Mollie Sansone gave the evening’s standout performance in “Hurt” as she slinked and slid across the stage with agility and anguished emotion.  In one breathtaking moment, a corps male dancers lift Sansone up and toss her to another group. Amazingly, this hair-raising throw transpired with a sort of grace that was effortless.

Some of the most enjoyable performances took place when multiple dancers were onstage. In songs such as “I Walk the Line,” “Jackson” and “Flesh and Blood,” the dancers moved with the sort of vibrancy and joy that you might expect in a Jerome Robbins piece. Certainly, the dancing readily captured the youthful energy and sincerity of the songs.

dabbsstroupThe success of Friday’s performance was also due in no small part to the terrific vocalists Amy Stroup and Trent Dabbs of the duo the Sugar and the Hi-Lows, who performed Cash’s music (as well as some of their own songs) live on Friday. Stroup and Dabbs bill themselves as a “neo-rockabilly” group, meaning that there is perhaps a little more contemporary rock than country in their sound. Their performances worked because they made no attempt to imitate Cash’s inimitable style.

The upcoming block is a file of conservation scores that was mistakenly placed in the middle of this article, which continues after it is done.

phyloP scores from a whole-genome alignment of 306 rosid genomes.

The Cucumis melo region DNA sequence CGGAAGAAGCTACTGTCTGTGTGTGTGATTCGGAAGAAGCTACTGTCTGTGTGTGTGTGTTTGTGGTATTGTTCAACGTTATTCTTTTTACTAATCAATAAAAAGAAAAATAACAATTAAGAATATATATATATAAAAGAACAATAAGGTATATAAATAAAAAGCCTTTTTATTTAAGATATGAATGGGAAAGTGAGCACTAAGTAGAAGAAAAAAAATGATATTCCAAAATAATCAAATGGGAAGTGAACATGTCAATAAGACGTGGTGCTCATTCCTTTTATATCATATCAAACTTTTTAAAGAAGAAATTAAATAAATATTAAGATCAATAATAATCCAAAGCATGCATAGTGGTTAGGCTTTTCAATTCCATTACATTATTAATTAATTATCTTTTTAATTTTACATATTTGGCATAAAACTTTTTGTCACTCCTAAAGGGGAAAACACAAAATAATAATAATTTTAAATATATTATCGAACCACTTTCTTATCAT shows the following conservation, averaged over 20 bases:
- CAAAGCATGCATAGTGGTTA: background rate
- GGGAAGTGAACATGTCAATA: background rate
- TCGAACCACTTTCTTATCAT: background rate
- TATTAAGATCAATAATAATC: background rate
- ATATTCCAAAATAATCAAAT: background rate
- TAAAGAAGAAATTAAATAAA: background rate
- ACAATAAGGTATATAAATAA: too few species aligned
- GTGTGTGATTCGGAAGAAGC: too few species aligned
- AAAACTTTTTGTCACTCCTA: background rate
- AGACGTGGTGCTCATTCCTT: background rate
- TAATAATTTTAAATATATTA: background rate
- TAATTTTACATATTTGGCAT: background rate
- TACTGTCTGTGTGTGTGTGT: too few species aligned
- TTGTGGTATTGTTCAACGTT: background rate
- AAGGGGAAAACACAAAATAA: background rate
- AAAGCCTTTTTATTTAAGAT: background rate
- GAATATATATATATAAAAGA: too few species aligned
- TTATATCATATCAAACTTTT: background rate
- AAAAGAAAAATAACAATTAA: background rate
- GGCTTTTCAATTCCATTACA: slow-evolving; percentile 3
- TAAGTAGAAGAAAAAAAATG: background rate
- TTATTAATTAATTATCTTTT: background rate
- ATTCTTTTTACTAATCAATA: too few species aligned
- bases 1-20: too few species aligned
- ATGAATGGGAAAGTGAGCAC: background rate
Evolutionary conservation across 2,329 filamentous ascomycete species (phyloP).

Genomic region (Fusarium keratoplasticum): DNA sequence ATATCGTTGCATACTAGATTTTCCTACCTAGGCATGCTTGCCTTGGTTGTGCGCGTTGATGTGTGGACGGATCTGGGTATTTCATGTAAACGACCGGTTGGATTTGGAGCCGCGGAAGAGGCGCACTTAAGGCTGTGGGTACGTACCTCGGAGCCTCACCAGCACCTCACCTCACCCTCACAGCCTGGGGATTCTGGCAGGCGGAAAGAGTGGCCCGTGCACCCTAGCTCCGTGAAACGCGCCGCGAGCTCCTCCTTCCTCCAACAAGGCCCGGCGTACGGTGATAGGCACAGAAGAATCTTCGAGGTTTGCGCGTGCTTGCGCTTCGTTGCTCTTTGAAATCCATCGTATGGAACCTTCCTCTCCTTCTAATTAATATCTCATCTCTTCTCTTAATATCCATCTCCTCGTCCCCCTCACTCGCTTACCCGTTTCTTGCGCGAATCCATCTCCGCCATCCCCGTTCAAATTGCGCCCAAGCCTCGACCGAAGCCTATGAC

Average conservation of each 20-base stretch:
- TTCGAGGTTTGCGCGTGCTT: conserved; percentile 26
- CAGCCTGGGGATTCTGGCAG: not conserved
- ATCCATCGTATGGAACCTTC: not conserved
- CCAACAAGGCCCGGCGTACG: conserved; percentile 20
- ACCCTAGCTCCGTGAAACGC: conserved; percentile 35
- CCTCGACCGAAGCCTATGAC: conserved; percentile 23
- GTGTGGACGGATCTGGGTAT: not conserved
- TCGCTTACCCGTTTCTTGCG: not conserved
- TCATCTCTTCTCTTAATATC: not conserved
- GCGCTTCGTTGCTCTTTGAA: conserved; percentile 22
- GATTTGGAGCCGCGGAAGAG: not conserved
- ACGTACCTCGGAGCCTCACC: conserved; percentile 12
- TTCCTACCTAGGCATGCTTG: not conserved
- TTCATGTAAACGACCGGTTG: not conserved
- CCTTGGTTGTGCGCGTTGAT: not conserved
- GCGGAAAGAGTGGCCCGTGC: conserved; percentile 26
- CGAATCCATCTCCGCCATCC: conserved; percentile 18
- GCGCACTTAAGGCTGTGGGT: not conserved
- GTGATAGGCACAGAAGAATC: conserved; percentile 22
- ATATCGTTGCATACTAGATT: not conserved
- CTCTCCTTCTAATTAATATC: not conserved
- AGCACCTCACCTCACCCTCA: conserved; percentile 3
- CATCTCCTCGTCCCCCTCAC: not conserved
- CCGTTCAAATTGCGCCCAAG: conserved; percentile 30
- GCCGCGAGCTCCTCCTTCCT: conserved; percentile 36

Rather, they made the songs their own. They sang “Ring of Fire” with restraint and intimacy, as if June Carter were singing the tune to Cash for the first time. “God’s Gonna Cut You Down” was sung with raw rock energy, while “Hurt” came across as a heart-rending lament. Stroup and Dabbs made the most of Cash’s songs, but I liked them best in two of their own numbers – “Two Day High” and “I’ve Got You Covered” – which best showcased their rockabilly style and sense of swing.